Weather aids firefighters after lightning

As if feeling guilty about sparking lightning-caused fires throughout Jackson and Josephine counties over the weekend, Mother Nature is now giving firefighters a helping hand in battling the blazes.

Forecasters were expecting rain to fall across much of Oregon during the night, with more to come today in both counties.

"The good news is there is no lightning expected with the weather system coming in," observed Paul Galloway, spokesman for the Rogue River-Siskiyou National Forest. "We should have cooler temperatures, higher humidity and the chance of widespread rain."

The goal is to get a handle on the existing fires before dry, hot weather returns over the weekend, officials said.

Cooler temperatures and scattered rain Monday night, coupled with quick action by hand crews backed by air tankers and helicopters carrying huge water buckets, enabled firefighters to snuff out many of the local fires caused by the weekend lightning storms.

Most of the roughly 40 fires on Oregon Department of Forestry-protected lands in the two counties have been contained and mopped up, according to Brian Ballou, spokesman for ODF's Southwest Oregon District. The storm sparked 11 fires in Josephine County and 27 in Jackson, he reported.

The largest fire in the district was less than nine acres. Seven fires discovered Monday were less than a quarter of an acre, he said.

"We still expect a few more to pop up," Ballou said of "sleepers" that smolder for a few days before flaming up. "But if we get some good rain, that will help a lot.

"It'll give us a chance to roll up the hose and get ready for the next blitz," he added.

Firefighters are also making headway on more than 20 wildfires on national forest land, Galloway said, although steep, inaccessible terrain has been a challenge for the crews.

Four airtankers and four heavy helicopters were deployed to the forest's wild fires on Tuesday.

The 300-acre Lonesome fire, the largest on the forest, is largely "creeping," he said of the fire in the High Cascades Ranger District some 15 miles northwest of Union Creek.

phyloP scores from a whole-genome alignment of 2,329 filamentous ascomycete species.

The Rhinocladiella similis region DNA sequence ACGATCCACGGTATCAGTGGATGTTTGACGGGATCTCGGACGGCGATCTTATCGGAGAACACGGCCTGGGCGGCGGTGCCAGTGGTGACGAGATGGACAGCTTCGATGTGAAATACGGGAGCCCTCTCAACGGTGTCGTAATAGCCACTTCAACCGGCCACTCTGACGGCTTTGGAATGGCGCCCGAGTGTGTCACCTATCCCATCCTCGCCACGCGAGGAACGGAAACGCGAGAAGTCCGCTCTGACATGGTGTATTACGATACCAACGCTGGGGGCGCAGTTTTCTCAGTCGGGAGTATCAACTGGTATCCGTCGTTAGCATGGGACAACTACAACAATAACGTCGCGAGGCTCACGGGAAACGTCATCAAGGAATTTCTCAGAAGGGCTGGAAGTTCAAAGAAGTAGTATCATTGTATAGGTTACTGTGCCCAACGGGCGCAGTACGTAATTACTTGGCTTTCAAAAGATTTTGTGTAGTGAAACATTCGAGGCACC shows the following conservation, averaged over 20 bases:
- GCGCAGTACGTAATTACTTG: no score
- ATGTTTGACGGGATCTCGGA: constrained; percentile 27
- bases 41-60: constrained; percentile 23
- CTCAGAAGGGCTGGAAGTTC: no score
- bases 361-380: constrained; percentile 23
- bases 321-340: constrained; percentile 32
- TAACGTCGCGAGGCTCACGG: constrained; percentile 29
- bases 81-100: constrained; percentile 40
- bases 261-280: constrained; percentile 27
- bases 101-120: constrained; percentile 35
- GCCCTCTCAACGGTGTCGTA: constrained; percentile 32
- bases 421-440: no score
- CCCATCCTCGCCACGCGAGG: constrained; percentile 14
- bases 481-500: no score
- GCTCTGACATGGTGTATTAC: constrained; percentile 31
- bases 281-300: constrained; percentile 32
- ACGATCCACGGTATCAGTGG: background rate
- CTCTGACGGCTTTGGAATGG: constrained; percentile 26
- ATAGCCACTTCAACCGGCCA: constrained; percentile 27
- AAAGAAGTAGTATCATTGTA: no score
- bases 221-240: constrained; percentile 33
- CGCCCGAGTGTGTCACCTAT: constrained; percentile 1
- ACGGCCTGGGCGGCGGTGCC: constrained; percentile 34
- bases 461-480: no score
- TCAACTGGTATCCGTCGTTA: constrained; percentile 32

The lower elevation Bessie Rock fire about eight miles east of Prospect grew to 150 acres by Monday.

A 10-acre fire was discovered Monday in the Sky Lakes Wilderness about 12 miles east of Prospect. The Middle Fork fire is in a steep area with heavy timber, Galloway said. Hand crews were being deployed to the site Tuesday.

Firefighters also were being sent to three other small fires discovered Tuesday morning in the High Cascades district, he said.

All other fires in the district have been encircled by fire lines and are being mopped up, he added.

The two other largest fires in the forest are both in the Wild Rivers Ranger DIstrict. The Whiskers Peak fire has grown to about 200 acres southeast of Cave Junction near Bolan Lake. The other is the 150-acre Horse Mountain fire on the Wild Rivers district about 15 miles north of Cave Junction. That fire is burning in an area burned by the 2002 Biscuit fire. There were also several other small fires in the district that were staffed.

The 10-acre Fish fire on the Siskiyou Mountains Ranger District was being mopped up Tuesday. A burning snag was also discovered in the Ashland Creek watershed and quickly extinguished.

"If we can get this front in with cooler temperatures and a little rain, that will decrease fire behavior," Galloway said. "We'd be looking good."

The mercury is expected to rise to around 90 in the region on the weekend but will likely drop down to the mid-80s for a high by Monday, the National Weather Service predicted.

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